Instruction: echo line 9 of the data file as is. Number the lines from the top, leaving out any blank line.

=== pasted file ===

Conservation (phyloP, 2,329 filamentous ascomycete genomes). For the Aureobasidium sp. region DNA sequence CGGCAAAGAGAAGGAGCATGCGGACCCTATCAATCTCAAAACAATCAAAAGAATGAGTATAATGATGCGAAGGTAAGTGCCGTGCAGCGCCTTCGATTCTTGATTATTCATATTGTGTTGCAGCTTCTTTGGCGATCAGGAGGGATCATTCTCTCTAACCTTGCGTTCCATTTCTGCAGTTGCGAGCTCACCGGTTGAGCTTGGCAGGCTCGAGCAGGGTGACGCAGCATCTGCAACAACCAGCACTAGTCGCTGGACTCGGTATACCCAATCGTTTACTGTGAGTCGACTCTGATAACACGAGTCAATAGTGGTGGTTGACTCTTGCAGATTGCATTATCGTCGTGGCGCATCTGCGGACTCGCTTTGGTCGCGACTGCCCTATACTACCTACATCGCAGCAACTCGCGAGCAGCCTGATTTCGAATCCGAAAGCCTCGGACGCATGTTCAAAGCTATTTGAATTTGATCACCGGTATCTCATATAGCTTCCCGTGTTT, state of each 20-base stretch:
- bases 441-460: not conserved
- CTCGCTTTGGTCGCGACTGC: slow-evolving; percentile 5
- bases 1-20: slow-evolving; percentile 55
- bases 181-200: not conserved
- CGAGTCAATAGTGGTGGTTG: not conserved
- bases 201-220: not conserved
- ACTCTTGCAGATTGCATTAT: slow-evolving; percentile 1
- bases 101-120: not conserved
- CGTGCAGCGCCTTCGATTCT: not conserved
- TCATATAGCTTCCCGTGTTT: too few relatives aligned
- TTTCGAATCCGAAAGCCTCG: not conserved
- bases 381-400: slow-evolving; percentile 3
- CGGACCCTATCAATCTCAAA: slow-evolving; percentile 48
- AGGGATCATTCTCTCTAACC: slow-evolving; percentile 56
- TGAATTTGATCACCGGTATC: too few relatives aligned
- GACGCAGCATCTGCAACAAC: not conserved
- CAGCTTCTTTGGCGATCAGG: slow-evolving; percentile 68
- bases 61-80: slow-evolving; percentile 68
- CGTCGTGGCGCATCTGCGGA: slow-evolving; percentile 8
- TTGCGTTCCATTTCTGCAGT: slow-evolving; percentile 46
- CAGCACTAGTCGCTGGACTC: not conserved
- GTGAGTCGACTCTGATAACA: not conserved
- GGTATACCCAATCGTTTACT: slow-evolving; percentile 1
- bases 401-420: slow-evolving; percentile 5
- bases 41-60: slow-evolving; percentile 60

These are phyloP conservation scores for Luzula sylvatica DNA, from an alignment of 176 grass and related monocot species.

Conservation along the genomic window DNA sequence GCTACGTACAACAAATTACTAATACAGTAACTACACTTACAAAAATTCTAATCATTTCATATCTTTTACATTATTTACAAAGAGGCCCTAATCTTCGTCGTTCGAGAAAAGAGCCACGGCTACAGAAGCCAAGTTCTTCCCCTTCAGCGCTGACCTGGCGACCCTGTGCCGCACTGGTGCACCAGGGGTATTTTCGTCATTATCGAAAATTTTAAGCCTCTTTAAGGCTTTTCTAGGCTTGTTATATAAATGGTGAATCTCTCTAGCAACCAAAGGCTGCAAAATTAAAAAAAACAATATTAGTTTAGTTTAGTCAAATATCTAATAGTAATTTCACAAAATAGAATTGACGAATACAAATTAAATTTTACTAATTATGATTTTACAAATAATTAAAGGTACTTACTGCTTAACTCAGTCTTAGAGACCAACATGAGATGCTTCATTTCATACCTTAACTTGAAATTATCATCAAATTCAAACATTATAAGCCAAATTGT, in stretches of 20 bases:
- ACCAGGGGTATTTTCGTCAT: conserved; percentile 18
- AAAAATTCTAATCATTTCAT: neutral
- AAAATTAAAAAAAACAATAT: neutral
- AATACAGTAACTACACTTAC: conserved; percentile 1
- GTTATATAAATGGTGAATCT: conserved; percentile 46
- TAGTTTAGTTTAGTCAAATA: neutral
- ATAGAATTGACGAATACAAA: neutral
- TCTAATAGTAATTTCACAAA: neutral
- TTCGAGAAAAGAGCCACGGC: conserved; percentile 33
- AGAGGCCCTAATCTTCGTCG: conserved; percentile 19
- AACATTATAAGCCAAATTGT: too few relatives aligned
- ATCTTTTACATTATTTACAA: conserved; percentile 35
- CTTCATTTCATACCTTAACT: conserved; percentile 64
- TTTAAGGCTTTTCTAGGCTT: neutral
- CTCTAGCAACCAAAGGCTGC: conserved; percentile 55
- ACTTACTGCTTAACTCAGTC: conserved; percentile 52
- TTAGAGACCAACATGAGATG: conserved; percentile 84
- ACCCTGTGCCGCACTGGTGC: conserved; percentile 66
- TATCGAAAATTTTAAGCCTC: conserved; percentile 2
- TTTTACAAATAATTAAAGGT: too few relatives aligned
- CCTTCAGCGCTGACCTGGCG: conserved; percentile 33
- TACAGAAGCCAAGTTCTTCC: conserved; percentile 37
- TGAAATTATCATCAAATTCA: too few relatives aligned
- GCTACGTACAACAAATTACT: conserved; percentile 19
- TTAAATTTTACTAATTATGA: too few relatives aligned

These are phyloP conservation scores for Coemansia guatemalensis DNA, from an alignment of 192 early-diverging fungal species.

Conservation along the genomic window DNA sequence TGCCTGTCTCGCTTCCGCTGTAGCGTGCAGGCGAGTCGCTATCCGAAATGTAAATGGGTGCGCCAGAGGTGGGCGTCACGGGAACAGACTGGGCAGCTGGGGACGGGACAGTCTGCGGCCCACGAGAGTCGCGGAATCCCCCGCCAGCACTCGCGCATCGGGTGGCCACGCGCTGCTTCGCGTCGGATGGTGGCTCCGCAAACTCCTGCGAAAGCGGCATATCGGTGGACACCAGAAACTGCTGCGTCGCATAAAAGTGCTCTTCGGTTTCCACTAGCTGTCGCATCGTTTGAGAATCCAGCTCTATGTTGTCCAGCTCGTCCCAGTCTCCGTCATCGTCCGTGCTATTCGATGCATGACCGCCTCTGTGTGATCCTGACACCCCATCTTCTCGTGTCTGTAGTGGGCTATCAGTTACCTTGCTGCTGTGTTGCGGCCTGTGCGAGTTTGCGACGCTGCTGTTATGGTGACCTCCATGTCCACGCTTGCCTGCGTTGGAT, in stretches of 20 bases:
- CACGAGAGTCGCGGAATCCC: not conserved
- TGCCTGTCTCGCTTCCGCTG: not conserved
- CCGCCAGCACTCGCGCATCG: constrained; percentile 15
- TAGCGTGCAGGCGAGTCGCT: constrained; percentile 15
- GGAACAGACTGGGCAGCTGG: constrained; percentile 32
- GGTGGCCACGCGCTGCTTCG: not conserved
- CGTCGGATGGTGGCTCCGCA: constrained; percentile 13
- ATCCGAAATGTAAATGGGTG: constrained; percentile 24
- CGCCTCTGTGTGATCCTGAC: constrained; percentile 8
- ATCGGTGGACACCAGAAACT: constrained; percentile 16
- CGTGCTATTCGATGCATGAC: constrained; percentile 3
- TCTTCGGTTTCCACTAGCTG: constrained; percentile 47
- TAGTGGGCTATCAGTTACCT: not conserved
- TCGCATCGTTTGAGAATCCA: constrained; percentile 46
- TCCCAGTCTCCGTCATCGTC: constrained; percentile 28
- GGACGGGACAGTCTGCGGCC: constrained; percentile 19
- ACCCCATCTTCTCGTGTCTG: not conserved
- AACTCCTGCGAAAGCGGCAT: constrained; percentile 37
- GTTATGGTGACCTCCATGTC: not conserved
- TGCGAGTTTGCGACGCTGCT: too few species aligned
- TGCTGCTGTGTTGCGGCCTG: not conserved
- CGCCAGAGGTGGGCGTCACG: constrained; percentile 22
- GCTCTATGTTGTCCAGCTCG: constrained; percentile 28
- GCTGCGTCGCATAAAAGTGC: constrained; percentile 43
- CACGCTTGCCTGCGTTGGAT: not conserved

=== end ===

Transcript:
- bases 101-120: not conserved